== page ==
November 20, 2011. - Many Quicken users are reporting that it is no longer launching. Apparently there are plenty of users offering help on the web that is useless. Here is some advice that helps many users.
Right-click the Quicken icon and click Properties. Run as Administrator must be enabled on the General tab. Enable Run this program in compatibility mode on the Compatibility tab and then select Windows XP.
Apparently a necessary Quicken file - qwutilnet.dll - is being treated as a virus by some virus scanners. Checking your scanner's logs should reveal if this is the case. If necessary, restore that .dll by conducting a search for it on the web.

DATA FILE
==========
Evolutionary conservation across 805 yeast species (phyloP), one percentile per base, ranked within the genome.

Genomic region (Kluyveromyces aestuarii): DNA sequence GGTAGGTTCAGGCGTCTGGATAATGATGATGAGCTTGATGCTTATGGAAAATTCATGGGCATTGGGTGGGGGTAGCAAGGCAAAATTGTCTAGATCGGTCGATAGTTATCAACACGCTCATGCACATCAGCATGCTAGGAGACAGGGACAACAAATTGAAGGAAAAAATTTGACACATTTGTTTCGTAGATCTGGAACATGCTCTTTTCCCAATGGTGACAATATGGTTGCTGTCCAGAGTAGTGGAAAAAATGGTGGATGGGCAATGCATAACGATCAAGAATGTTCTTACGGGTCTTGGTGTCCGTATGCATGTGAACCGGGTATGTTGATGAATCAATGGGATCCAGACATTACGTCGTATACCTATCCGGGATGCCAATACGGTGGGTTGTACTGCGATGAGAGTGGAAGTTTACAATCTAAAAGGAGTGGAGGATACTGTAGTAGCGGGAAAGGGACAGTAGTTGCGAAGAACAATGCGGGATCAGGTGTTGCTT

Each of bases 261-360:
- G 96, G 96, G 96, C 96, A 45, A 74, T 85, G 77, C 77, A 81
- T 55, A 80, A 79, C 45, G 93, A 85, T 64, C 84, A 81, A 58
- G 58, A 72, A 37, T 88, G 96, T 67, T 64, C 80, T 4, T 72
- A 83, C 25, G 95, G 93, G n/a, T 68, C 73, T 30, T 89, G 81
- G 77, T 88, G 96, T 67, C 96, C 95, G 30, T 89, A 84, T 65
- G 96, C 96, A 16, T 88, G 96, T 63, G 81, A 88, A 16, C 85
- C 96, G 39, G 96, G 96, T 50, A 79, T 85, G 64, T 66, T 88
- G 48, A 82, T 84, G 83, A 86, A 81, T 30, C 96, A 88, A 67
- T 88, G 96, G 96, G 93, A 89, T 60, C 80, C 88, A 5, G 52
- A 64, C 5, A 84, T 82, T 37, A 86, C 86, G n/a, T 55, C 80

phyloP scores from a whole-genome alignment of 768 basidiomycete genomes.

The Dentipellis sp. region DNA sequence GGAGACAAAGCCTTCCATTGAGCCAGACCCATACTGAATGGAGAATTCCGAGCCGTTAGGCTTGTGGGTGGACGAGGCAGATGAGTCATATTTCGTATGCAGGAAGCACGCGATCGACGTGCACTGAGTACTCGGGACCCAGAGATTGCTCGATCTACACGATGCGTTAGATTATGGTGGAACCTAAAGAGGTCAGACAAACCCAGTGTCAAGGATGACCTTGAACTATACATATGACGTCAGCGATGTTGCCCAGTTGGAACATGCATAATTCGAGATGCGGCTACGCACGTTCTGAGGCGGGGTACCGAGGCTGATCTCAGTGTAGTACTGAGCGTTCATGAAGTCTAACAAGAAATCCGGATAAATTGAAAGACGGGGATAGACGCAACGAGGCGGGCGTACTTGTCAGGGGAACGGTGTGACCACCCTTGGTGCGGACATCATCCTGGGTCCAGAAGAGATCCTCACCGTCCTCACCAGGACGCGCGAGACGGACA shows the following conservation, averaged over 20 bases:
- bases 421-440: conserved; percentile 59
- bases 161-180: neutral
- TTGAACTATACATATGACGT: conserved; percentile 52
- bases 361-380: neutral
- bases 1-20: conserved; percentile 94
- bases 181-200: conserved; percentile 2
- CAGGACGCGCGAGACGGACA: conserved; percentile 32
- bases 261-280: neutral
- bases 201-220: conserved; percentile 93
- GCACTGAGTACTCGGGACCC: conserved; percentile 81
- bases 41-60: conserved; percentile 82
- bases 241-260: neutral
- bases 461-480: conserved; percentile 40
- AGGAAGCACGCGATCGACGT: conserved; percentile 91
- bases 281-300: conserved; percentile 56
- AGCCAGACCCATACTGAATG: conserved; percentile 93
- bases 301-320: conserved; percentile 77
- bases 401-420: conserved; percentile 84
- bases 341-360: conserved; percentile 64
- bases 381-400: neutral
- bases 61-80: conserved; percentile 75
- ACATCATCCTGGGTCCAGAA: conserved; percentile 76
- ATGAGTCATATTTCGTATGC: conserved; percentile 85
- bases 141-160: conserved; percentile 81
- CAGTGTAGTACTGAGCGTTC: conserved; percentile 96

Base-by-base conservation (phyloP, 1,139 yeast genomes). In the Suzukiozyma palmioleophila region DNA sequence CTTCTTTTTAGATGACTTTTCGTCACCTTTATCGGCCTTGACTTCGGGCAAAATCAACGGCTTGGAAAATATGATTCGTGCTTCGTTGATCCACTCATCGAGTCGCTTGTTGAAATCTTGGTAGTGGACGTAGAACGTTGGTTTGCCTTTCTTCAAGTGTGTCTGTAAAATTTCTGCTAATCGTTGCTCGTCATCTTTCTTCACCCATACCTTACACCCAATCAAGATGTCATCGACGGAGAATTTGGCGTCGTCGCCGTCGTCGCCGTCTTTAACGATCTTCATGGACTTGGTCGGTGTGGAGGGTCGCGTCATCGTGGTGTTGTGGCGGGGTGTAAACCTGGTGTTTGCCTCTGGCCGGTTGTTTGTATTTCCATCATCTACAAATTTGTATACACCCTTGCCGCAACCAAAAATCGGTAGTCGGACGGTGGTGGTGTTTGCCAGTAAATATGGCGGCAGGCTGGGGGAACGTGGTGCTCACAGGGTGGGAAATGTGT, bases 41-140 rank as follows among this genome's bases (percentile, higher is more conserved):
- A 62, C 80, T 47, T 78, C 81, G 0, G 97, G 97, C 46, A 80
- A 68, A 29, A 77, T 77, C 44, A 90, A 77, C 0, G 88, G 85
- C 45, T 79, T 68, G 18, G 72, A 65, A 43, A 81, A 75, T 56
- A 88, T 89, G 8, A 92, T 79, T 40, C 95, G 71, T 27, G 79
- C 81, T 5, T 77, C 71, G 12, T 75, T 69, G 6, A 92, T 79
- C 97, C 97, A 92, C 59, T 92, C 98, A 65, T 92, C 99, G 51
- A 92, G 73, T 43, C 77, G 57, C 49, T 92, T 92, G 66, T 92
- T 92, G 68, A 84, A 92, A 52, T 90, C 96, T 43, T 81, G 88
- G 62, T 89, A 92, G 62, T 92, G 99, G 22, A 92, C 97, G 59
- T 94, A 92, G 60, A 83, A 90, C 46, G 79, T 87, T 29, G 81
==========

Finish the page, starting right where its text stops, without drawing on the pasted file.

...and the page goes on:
I spend the winter in Florida and, therefore, used Quicken 2002’s multi-currency feature to keep track of bank accounts and credit cards in both UK and US currencies. I was running this quite happily on Windows 7 Home Premium SP1, as an administrator and in XP compatibility mode, until early February 2012.
For no reason that I could discern, Q2002 then refused to open my file. I had backups and several previous generations of the files, but none were acceptable. So I decided that it was time to bite the bullet and get myself up to date.
I 'chatted' to a Quicken agent online about upgrading my Q2002 (UK) to Q2012 (US) and converting my data. I was told that would be easily achieved so I purchased Q2012 at a 50% discount - using a link from the chat agent.
Subsequently I encountered problems moving my data to Q2012 and had to try a free copy of Q2004 as an intermediate conversion tool.